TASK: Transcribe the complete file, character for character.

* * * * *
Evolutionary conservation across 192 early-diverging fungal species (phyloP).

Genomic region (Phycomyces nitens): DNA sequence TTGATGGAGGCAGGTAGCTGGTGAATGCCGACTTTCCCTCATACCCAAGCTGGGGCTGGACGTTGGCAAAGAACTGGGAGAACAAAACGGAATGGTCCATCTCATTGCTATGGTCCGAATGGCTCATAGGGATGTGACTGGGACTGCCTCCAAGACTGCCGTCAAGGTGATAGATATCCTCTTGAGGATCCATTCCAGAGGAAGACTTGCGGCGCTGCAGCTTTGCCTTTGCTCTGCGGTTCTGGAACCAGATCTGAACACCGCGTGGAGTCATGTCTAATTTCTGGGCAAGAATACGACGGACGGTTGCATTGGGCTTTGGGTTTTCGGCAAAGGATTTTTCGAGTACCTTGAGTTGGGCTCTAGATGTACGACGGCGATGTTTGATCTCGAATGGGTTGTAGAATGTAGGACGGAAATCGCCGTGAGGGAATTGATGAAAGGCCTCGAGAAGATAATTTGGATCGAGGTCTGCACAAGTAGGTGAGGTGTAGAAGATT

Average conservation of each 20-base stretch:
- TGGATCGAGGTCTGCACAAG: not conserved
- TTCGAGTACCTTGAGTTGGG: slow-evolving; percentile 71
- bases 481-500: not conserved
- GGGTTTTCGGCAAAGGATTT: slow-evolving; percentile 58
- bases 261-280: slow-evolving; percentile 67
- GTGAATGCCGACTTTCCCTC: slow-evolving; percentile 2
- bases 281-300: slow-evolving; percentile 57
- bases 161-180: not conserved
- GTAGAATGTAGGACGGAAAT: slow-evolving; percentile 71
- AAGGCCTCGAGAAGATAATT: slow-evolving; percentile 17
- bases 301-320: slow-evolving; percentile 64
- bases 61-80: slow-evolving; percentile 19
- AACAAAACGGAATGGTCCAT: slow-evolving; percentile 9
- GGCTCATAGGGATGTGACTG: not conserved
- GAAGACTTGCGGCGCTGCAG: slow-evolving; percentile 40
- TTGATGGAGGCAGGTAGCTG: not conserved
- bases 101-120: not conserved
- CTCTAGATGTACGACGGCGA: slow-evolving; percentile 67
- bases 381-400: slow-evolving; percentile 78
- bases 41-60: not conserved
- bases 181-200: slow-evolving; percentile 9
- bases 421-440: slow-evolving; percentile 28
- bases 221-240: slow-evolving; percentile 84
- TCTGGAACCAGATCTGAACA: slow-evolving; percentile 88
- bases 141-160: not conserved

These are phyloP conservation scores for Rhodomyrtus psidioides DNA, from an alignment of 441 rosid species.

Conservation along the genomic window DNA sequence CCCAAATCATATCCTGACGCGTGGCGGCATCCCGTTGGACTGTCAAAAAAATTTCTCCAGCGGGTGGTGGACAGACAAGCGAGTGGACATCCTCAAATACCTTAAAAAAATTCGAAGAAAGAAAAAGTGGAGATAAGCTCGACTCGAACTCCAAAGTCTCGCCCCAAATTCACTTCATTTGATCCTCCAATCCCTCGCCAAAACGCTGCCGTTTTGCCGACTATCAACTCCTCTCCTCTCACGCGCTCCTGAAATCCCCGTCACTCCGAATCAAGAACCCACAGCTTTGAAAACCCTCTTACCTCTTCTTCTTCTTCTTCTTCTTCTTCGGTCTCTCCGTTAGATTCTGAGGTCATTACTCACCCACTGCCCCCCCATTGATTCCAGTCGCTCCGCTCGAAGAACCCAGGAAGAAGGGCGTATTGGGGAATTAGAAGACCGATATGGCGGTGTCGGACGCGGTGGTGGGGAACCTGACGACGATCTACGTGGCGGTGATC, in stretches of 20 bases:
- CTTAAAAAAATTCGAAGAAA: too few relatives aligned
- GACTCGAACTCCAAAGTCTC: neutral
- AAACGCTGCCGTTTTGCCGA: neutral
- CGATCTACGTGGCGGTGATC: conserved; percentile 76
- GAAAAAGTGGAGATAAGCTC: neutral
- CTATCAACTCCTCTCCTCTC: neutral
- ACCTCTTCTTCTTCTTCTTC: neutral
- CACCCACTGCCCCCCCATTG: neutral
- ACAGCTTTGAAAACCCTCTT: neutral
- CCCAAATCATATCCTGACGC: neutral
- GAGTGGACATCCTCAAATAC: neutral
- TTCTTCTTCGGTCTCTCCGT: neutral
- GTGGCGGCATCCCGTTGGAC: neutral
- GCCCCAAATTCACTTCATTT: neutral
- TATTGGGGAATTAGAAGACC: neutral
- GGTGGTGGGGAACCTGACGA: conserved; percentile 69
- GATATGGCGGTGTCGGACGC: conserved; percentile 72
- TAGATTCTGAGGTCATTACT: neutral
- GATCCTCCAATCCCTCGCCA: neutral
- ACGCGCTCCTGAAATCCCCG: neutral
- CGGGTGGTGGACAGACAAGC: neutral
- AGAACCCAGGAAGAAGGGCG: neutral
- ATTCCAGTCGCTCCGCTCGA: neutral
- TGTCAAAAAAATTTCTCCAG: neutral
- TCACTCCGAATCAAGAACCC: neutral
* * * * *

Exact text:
Evolutionary conservation across 192 early-diverging fungal species (phyloP).

Genomic region (Phycomyces nitens): DNA sequence TTGATGGAGGCAGGTAGCTGGTGAATGCCGACTTTCCCTCATACCCAAGCTGGGGCTGGACGTTGGCAAAGAACTGGGAGAACAAAACGGAATGGTCCATCTCATTGCTATGGTCCGAATGGCTCATAGGGATGTGACTGGGACTGCCTCCAAGACTGCCGTCAAGGTGATAGATATCCTCTTGAGGATCCATTCCAGAGGAAGACTTGCGGCGCTGCAGCTTTGCCTTTGCTCTGCGGTTCTGGAACCAGATCTGAACACCGCGTGGAGTCATGTCTAATTTCTGGGCAAGAATACGACGGACGGTTGCATTGGGCTTTGGGTTTTCGGCAAAGGATTTTTCGAGTACCTTGAGTTGGGCTCTAGATGTACGACGGCGATGTTTGATCTCGAATGGGTTGTAGAATGTAGGACGGAAATCGCCGTGAGGGAATTGATGAAAGGCCTCGAGAAGATAATTTGGATCGAGGTCTGCACAAGTAGGTGAGGTGTAGAAGATT

Average conservation of each 20-base stretch:
- TGGATCGAGGTCTGCACAAG: not conserved
- TTCGAGTACCTTGAGTTGGG: slow-evolving; percentile 71
- bases 481-500: not conserved
- GGGTTTTCGGCAAAGGATTT: slow-evolving; percentile 58
- bases 261-280: slow-evolving; percentile 67
- GTGAATGCCGACTTTCCCTC: slow-evolving; percentile 2
- bases 281-300: slow-evolving; percentile 57
- bases 161-180: not conserved
- GTAGAATGTAGGACGGAAAT: slow-evolving; percentile 71
- AAGGCCTCGAGAAGATAATT: slow-evolving; percentile 17
- bases 301-320: slow-evolving; percentile 64
- bases 61-80: slow-evolving; percentile 19
- AACAAAACGGAATGGTCCAT: slow-evolving; percentile 9
- GGCTCATAGGGATGTGACTG: not conserved
- GAAGACTTGCGGCGCTGCAG: slow-evolving; percentile 40
- TTGATGGAGGCAGGTAGCTG: not conserved
- bases 101-120: not conserved
- CTCTAGATGTACGACGGCGA: slow-evolving; percentile 67
- bases 381-400: slow-evolving; percentile 78
- bases 41-60: not conserved
- bases 181-200: slow-evolving; percentile 9
- bases 421-440: slow-evolving; percentile 28
- bases 221-240: slow-evolving; percentile 84
- TCTGGAACCAGATCTGAACA: slow-evolving; percentile 88
- bases 141-160: not conserved

These are phyloP conservation scores for Rhodomyrtus psidioides DNA, from an alignment of 441 rosid species.

Conservation along the genomic window DNA sequence CCCAAATCATATCCTGACGCGTGGCGGCATCCCGTTGGACTGTCAAAAAAATTTCTCCAGCGGGTGGTGGACAGACAAGCGAGTGGACATCCTCAAATACCTTAAAAAAATTCGAAGAAAGAAAAAGTGGAGATAAGCTCGACTCGAACTCCAAAGTCTCGCCCCAAATTCACTTCATTTGATCCTCCAATCCCTCGCCAAAACGCTGCCGTTTTGCCGACTATCAACTCCTCTCCTCTCACGCGCTCCTGAAATCCCCGTCACTCCGAATCAAGAACCCACAGCTTTGAAAACCCTCTTACCTCTTCTTCTTCTTCTTCTTCTTCTTCGGTCTCTCCGTTAGATTCTGAGGTCATTACTCACCCACTGCCCCCCCATTGATTCCAGTCGCTCCGCTCGAAGAACCCAGGAAGAAGGGCGTATTGGGGAATTAGAAGACCGATATGGCGGTGTCGGACGCGGTGGTGGGGAACCTGACGACGATCTACGTGGCGGTGATC, in stretches of 20 bases:
- CTTAAAAAAATTCGAAGAAA: too few relatives aligned
- GACTCGAACTCCAAAGTCTC: neutral
- AAACGCTGCCGTTTTGCCGA: neutral
- CGATCTACGTGGCGGTGATC: conserved; percentile 76
- GAAAAAGTGGAGATAAGCTC: neutral
- CTATCAACTCCTCTCCTCTC: neutral
- ACCTCTTCTTCTTCTTCTTC: neutral
- CACCCACTGCCCCCCCATTG: neutral
- ACAGCTTTGAAAACCCTCTT: neutral
- CCCAAATCATATCCTGACGC: neutral
- GAGTGGACATCCTCAAATAC: neutral
- TTCTTCTTCGGTCTCTCCGT: neutral
- GTGGCGGCATCCCGTTGGAC: neutral
- GCCCCAAATTCACTTCATTT: neutral
- TATTGGGGAATTAGAAGACC: neutral
- GGTGGTGGGGAACCTGACGA: conserved; percentile 69
- GATATGGCGGTGTCGGACGC: conserved; percentile 72
- TAGATTCTGAGGTCATTACT: neutral
- GATCCTCCAATCCCTCGCCA: neutral
- ACGCGCTCCTGAAATCCCCG: neutral
- CGGGTGGTGGACAGACAAGC: neutral
- AGAACCCAGGAAGAAGGGCG: neutral
- ATTCCAGTCGCTCCGCTCGA: neutral
- TGTCAAAAAAATTTCTCCAG: neutral
- TCACTCCGAATCAAGAACCC: neutral